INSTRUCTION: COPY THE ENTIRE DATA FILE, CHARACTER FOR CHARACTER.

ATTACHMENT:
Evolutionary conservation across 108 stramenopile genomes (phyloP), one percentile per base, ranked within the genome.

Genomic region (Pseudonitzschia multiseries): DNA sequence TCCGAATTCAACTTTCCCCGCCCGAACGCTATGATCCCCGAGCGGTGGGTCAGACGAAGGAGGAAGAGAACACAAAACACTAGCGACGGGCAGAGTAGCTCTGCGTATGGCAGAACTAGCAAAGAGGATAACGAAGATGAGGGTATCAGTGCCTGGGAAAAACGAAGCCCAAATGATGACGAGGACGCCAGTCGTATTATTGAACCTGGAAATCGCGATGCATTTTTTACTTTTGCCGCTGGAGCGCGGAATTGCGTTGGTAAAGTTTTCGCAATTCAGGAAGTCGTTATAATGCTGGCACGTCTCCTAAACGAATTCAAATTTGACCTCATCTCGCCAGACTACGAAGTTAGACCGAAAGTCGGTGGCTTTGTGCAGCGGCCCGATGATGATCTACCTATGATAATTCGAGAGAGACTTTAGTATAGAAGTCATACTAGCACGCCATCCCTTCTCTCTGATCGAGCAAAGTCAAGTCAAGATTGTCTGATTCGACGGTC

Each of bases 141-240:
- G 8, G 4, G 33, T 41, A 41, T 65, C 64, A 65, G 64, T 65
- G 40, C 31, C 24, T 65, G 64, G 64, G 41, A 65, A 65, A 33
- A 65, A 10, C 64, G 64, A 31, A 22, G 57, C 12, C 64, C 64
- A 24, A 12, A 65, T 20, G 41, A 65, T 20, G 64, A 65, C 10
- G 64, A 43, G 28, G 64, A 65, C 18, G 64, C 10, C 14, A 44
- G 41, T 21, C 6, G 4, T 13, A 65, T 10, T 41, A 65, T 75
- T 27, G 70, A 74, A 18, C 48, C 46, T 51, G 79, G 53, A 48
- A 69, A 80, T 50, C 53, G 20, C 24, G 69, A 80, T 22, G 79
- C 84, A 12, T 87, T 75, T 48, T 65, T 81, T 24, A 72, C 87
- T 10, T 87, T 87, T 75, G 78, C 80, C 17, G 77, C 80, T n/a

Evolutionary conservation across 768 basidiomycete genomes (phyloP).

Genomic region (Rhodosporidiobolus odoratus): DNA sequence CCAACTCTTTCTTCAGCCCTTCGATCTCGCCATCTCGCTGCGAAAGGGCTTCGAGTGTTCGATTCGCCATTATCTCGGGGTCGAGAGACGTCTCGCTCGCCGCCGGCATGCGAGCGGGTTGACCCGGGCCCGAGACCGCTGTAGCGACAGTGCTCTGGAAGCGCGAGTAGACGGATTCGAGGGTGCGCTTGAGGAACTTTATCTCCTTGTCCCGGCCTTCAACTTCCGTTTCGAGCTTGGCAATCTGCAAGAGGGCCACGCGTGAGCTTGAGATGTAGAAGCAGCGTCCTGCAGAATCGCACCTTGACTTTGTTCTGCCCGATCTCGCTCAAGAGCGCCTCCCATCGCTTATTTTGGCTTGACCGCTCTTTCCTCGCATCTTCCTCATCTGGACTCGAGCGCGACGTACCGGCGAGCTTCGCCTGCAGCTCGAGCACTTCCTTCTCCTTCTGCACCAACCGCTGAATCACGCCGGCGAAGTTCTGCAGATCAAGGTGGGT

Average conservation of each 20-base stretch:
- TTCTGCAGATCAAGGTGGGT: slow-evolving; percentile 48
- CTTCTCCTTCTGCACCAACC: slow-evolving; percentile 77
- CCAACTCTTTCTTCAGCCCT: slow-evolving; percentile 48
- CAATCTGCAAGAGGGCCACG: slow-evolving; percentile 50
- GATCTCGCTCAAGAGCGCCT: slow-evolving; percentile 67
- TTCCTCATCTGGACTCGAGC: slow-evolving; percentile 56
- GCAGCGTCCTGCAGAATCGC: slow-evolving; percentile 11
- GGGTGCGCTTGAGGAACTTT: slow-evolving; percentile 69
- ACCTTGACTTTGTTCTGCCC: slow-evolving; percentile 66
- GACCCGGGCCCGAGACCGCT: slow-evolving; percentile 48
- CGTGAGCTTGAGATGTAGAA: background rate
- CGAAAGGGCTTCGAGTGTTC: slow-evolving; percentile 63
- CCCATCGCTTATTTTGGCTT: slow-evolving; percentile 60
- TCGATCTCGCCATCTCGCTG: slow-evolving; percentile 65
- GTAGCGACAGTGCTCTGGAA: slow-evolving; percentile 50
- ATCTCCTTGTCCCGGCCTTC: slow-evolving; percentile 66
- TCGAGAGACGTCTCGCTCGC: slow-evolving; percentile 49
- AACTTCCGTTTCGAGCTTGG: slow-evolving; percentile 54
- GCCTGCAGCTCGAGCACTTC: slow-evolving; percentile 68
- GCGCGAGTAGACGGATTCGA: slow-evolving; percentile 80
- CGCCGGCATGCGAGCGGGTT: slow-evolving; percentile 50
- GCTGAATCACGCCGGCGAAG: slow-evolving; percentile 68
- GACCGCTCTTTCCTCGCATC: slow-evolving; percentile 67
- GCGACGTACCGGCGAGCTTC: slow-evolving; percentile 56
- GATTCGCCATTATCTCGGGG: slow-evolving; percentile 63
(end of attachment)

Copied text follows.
Evolutionary conservation across 108 stramenopile genomes (phyloP), one percentile per base, ranked within the genome.

Genomic region (Pseudonitzschia multiseries): DNA sequence TCCGAATTCAACTTTCCCCGCCCGAACGCTATGATCCCCGAGCGGTGGGTCAGACGAAGGAGGAAGAGAACACAAAACACTAGCGACGGGCAGAGTAGCTCTGCGTATGGCAGAACTAGCAAAGAGGATAACGAAGATGAGGGTATCAGTGCCTGGGAAAAACGAAGCCCAAATGATGACGAGGACGCCAGTCGTATTATTGAACCTGGAAATCGCGATGCATTTTTTACTTTTGCCGCTGGAGCGCGGAATTGCGTTGGTAAAGTTTTCGCAATTCAGGAAGTCGTTATAATGCTGGCACGTCTCCTAAACGAATTCAAATTTGACCTCATCTCGCCAGACTACGAAGTTAGACCGAAAGTCGGTGGCTTTGTGCAGCGGCCCGATGATGATCTACCTATGATAATTCGAGAGAGACTTTAGTATAGAAGTCATACTAGCACGCCATCCCTTCTCTCTGATCGAGCAAAGTCAAGTCAAGATTGTCTGATTCGACGGTC

Each of bases 141-240:
- G 8, G 4, G 33, T 41, A 41, T 65, C 64, A 65, G 64, T 65
- G 40, C 31, C 24, T 65, G 64, G 64, G 41, A 65, A 65, A 33
- A 65, A 10, C 64, G 64, A 31, A 22, G 57, C 12, C 64, C 64
- A 24, A 12, A 65, T 20, G 41, A 65, T 20, G 64, A 65, C 10
- G 64, A 43, G 28, G 64, A 65, C 18, G 64, C 10, C 14, A 44
- G 41, T 21, C 6, G 4, T 13, A 65, T 10, T 41, A 65, T 75
- T 27, G 70, A 74, A 18, C 48, C 46, T 51, G 79, G 53, A 48
- A 69, A 80, T 50, C 53, G 20, C 24, G 69, A 80, T 22, G 79
- C 84, A 12, T 87, T 75, T 48, T 65, T 81, T 24, A 72, C 87
- T 10, T 87, T 87, T 75, G 78, C 80, C 17, G 77, C 80, T n/a

Evolutionary conservation across 768 basidiomycete genomes (phyloP).

Genomic region (Rhodosporidiobolus odoratus): DNA sequence CCAACTCTTTCTTCAGCCCTTCGATCTCGCCATCTCGCTGCGAAAGGGCTTCGAGTGTTCGATTCGCCATTATCTCGGGGTCGAGAGACGTCTCGCTCGCCGCCGGCATGCGAGCGGGTTGACCCGGGCCCGAGACCGCTGTAGCGACAGTGCTCTGGAAGCGCGAGTAGACGGATTCGAGGGTGCGCTTGAGGAACTTTATCTCCTTGTCCCGGCCTTCAACTTCCGTTTCGAGCTTGGCAATCTGCAAGAGGGCCACGCGTGAGCTTGAGATGTAGAAGCAGCGTCCTGCAGAATCGCACCTTGACTTTGTTCTGCCCGATCTCGCTCAAGAGCGCCTCCCATCGCTTATTTTGGCTTGACCGCTCTTTCCTCGCATCTTCCTCATCTGGACTCGAGCGCGACGTACCGGCGAGCTTCGCCTGCAGCTCGAGCACTTCCTTCTCCTTCTGCACCAACCGCTGAATCACGCCGGCGAAGTTCTGCAGATCAAGGTGGGT

Average conservation of each 20-base stretch:
- TTCTGCAGATCAAGGTGGGT: slow-evolving; percentile 48
- CTTCTCCTTCTGCACCAACC: slow-evolving; percentile 77
- CCAACTCTTTCTTCAGCCCT: slow-evolving; percentile 48
- CAATCTGCAAGAGGGCCACG: slow-evolving; percentile 50
- GATCTCGCTCAAGAGCGCCT: slow-evolving; percentile 67
- TTCCTCATCTGGACTCGAGC: slow-evolving; percentile 56
- GCAGCGTCCTGCAGAATCGC: slow-evolving; percentile 11
- GGGTGCGCTTGAGGAACTTT: slow-evolving; percentile 69
- ACCTTGACTTTGTTCTGCCC: slow-evolving; percentile 66
- GACCCGGGCCCGAGACCGCT: slow-evolving; percentile 48
- CGTGAGCTTGAGATGTAGAA: background rate
- CGAAAGGGCTTCGAGTGTTC: slow-evolving; percentile 63
- CCCATCGCTTATTTTGGCTT: slow-evolving; percentile 60
- TCGATCTCGCCATCTCGCTG: slow-evolving; percentile 65
- GTAGCGACAGTGCTCTGGAA: slow-evolving; percentile 50
- ATCTCCTTGTCCCGGCCTTC: slow-evolving; percentile 66
- TCGAGAGACGTCTCGCTCGC: slow-evolving; percentile 49
- AACTTCCGTTTCGAGCTTGG: slow-evolving; percentile 54
- GCCTGCAGCTCGAGCACTTC: slow-evolving; percentile 68
- GCGCGAGTAGACGGATTCGA: slow-evolving; percentile 80
- CGCCGGCATGCGAGCGGGTT: slow-evolving; percentile 50
- GCTGAATCACGCCGGCGAAG: slow-evolving; percentile 68
- GACCGCTCTTTCCTCGCATC: slow-evolving; percentile 67
- GCGACGTACCGGCGAGCTTC: slow-evolving; percentile 56
- GATTCGCCATTATCTCGGGG: slow-evolving; percentile 63